9. Christopher

    Romney has been getting the most conservative voters according to the exit polls of the primaries.The conservative base leaders have not spoken out for Romney and haven’t spoken out against McCain.It is politics as usual, and McCain won’t win the White House running on National Security alone, that is why McCain is sliding over to the Global Warming crowd, the New York Liberals, He isn’t making these issues his own, just showing face and trying to get as many votes as possible.It is shameful that McCain will get the nomination for the Republicans, I almost feel betrayed.

  10. Ink-stained wretch in Post Office Sq.

    Google John McCain. Read some pieces from the Arizona Republic, the paper that gave him his start. (Imagine if they didn’t like him!)Anyone who claims to be intellectually honest will find that for better or worse, national candidates are ALL as slippery as Romney. After all the hoo-ha, it comes back to world view. Vote for the person whose real core, (if you can find it), most resembles your own. (You DO know what you believe in, right?)

  11. Anonymous

    Dan, the mafia term is “whack.” You whack someone, or rub them out. But you don’t “whack them out.”It is possible to whack someone off, similar to “rubbing one out,” but that’s different.People sometimes get “whacked out,” i.e., respond in a whacked out manner, when under duress.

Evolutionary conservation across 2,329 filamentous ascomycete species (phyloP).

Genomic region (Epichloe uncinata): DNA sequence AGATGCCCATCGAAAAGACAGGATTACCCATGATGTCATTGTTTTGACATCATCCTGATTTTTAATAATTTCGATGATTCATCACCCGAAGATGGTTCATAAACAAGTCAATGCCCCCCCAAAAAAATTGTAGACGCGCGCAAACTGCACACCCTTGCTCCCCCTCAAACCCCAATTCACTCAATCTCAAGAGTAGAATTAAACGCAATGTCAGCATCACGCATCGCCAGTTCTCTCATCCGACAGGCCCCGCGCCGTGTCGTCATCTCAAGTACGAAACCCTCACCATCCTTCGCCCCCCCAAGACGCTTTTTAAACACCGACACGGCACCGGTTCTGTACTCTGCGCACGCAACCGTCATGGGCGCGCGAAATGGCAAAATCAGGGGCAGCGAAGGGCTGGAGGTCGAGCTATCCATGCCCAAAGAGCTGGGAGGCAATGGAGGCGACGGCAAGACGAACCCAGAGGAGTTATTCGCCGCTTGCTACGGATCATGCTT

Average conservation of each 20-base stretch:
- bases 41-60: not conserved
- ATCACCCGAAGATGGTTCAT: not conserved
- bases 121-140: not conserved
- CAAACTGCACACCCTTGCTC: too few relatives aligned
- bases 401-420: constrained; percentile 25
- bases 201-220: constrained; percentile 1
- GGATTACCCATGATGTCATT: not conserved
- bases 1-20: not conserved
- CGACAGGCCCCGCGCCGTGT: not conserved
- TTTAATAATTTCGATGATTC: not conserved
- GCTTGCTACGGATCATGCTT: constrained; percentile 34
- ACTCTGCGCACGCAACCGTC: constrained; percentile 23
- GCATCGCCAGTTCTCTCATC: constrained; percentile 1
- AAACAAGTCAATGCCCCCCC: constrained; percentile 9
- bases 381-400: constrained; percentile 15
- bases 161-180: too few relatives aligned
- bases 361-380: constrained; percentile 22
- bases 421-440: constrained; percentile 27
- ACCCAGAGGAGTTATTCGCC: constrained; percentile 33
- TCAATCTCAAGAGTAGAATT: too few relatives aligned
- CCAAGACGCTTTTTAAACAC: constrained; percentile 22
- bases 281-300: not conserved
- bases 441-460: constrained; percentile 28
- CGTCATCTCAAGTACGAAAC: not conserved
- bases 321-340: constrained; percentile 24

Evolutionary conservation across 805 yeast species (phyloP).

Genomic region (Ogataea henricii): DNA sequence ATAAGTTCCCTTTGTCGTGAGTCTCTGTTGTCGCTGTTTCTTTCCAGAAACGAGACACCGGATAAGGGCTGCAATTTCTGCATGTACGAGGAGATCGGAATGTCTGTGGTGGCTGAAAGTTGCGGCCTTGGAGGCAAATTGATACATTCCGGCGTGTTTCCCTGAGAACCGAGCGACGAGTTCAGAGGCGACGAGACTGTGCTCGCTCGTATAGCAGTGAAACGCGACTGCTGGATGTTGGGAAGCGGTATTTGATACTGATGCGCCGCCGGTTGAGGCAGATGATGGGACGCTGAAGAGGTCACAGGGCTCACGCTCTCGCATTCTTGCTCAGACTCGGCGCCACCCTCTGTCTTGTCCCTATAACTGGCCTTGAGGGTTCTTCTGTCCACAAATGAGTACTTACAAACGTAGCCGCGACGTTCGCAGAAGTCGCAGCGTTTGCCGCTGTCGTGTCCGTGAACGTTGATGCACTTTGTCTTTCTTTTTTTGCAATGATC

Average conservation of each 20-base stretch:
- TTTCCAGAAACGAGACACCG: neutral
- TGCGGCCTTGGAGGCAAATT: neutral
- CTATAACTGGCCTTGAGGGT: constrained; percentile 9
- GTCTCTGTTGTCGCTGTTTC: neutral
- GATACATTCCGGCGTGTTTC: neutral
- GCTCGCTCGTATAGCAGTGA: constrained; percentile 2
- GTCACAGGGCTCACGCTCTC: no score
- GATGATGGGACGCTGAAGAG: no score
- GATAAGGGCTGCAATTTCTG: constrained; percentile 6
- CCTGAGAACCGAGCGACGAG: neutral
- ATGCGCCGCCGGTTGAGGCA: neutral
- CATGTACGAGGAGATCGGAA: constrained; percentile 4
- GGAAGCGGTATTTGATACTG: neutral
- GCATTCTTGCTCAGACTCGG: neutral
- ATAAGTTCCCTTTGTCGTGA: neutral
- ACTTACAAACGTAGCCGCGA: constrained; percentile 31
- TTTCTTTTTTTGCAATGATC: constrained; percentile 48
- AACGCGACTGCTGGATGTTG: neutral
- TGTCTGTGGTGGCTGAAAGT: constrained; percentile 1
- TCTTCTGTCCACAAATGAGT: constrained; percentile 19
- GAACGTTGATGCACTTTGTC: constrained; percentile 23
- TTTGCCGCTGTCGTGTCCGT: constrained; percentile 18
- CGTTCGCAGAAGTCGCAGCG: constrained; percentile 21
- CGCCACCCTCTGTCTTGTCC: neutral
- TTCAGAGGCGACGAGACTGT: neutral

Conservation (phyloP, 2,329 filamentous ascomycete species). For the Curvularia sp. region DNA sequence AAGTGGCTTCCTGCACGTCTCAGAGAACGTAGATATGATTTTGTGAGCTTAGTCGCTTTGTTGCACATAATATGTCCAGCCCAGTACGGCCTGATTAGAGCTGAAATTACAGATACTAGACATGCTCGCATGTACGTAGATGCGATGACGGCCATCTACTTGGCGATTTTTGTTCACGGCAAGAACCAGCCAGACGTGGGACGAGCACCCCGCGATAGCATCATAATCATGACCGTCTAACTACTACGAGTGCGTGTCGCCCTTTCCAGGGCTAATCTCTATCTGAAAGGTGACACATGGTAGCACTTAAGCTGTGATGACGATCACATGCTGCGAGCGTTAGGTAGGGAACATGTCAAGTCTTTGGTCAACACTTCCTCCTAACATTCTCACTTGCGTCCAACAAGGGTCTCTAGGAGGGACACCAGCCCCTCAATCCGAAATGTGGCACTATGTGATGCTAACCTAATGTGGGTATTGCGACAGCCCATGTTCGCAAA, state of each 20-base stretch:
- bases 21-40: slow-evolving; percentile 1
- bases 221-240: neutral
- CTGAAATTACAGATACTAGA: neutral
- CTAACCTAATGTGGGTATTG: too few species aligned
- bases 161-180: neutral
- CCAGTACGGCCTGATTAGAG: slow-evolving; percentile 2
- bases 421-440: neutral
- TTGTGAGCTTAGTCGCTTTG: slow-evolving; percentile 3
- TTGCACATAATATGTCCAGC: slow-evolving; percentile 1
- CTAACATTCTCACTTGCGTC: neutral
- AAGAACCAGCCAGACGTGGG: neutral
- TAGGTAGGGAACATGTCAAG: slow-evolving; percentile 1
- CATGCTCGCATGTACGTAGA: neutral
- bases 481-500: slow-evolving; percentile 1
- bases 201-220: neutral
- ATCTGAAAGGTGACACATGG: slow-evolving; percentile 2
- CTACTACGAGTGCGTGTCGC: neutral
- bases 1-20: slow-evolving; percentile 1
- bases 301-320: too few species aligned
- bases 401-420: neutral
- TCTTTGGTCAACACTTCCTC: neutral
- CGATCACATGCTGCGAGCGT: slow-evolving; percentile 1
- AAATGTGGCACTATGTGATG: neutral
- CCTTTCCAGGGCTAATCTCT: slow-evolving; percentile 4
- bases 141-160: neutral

12. Dan Kennedy

    Anon 12:52: I’ve heard both. If you follow the William Safire link, above, you will see that he cites Robert Parker for “whack out.” I don’t think I can do much better than that.

  13. Anonymous

    My favorite part of the editorial is the admission that McCain has occasionally “Lurched left” on “free speech” issues.Thanks, Wall Street Journal, for telling the American people that liberals are the ones protecting their freedom of speech!Bob in Peabody

  14. Dan Kennedy

    Bob: I’m going to have to defend the WSJ on this one. I consider McCain’s campaign-finance-reform law to be a fairly gross abridgment of free speech, and yes, the inspiration for it comes from the left. Looks like we’re stuck with it — no doubt Clinton and Obama think it ought to be “strengthened.”

  15. Steve

    Anon 12:52 – I thought so too, but Dan’s cite of Safire is irrefutable.Bob – I think the WSJ is referring to McCain-Feingold, which the right sees as an unforgivable attack on free speech.christopher – The conservative base leaders haven’t spoken out against McCain. ????? Isn’t Rush the biggest “conservative base leader”? He’s done nothing BUT speak out against McCain, no?

  16. Anonymous

    Dan, Steve:In hindsight, I believe you are correct re: WSJ on McCain’s free-speech position. My first reaction was that the reference was to McCain’s initial opposition to warrantless wiretaps.Bob in Peabody